A federal appeals court has overturned a key FLRA decision on federal agencies’ duty to bargain over what constitutes a “condition of employment” over which agencies must negotiate with a union.
The U.S. Court of Appeals for the District of Columbia Circuit sent back to the FLRA for reconsideration a 2018 ruling in which the FLRA drew a distinction between that term and “working conditions,” which it previously had used synonymously. Labor-management law requires bargaining over a change in a personnel policy, practice or matter that affects working conditions, with certain exceptions not relevant to this dispute.
The case involved a CBP facility’s memo designating the circumstances under which vehicles entering the country would be sent for additional inspection after the initial check. An arbitrator ruled that the policy was negotiable on grounds that it changed the agents’ duties.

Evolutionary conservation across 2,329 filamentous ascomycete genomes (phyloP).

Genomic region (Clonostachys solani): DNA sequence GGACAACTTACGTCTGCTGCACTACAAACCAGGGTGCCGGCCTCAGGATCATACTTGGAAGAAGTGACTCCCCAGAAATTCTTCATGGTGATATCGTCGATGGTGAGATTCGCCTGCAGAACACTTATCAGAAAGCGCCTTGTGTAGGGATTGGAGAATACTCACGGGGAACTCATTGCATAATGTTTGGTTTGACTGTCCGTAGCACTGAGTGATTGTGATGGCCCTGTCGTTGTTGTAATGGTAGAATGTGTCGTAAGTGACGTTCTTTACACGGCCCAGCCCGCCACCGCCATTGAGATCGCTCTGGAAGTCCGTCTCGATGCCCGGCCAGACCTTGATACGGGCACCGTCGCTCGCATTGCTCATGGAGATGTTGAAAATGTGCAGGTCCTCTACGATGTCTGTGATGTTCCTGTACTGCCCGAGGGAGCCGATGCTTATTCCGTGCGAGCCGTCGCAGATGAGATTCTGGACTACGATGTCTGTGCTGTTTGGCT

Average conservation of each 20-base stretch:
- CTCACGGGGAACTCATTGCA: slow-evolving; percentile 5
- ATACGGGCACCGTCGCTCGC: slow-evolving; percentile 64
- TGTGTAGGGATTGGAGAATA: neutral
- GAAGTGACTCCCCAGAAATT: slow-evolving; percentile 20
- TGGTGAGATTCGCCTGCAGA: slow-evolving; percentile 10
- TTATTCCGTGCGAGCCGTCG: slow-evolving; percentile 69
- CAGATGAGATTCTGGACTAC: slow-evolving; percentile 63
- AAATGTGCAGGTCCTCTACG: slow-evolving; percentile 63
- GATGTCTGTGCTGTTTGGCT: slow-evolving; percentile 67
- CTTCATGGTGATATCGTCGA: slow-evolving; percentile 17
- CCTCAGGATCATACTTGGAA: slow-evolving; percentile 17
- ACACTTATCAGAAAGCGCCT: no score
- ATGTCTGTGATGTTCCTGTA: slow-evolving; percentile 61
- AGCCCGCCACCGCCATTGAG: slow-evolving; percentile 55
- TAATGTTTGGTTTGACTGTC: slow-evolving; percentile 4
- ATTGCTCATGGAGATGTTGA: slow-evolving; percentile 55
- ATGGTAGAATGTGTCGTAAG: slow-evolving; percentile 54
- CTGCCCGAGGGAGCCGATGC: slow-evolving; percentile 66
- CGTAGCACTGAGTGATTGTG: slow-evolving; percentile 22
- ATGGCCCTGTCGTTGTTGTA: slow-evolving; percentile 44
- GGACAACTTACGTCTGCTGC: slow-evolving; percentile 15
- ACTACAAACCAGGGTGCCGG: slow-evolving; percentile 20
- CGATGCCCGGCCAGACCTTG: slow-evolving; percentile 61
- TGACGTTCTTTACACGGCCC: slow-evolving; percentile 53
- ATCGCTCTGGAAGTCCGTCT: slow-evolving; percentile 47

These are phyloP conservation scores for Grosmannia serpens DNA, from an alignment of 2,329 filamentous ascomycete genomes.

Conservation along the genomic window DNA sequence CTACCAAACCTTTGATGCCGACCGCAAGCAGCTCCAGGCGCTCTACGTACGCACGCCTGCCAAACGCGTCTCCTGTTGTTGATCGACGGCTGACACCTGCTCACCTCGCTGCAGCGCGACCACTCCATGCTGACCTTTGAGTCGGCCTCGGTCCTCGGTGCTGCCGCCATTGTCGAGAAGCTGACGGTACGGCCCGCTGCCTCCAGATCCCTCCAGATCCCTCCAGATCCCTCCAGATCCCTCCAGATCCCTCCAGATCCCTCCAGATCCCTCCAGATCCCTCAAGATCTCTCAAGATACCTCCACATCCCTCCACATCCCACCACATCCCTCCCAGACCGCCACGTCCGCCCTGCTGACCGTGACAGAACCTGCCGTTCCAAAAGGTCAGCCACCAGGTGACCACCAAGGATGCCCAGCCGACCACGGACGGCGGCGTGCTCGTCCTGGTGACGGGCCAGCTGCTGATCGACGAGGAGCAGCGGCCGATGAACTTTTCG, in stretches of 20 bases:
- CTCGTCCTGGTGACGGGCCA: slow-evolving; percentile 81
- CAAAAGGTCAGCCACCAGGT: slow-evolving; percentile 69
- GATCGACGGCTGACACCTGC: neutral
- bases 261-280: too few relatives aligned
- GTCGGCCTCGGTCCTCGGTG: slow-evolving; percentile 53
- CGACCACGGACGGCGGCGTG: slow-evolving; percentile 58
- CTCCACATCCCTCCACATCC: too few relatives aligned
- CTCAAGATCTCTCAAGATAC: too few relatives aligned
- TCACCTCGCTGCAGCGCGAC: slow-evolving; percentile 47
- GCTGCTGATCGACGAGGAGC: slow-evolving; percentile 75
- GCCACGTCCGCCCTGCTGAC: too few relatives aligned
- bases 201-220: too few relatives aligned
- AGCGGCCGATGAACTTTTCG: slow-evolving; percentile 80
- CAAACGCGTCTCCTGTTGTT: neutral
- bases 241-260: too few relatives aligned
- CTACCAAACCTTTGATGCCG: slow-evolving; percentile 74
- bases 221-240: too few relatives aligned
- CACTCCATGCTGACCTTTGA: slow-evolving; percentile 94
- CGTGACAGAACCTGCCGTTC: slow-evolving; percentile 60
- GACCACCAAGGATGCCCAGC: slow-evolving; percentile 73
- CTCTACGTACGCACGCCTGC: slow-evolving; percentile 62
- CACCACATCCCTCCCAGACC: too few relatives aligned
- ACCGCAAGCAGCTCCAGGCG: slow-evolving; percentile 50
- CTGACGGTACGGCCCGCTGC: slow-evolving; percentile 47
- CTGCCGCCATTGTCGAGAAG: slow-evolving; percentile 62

The FLRA though ruled that while the memo affected working conditions, it did not affect a “condition of employment” because it did not change the nature of or the type of duties the officers performed. It held that “mere increases or decreases in normal duties do not constitute changes over which an agency must bargain.”
However, the appeals court held that the FLRA decision “fails to explain the differences between the terms or how the alleged differences matter” for deciding what is or isn’t negotiable. It added that in concluding that the term “working conditions” has a separate meaning under the law, the FLRA misinterpreted court precedent holding that the term is just part of the law’s definition of what is negotiable.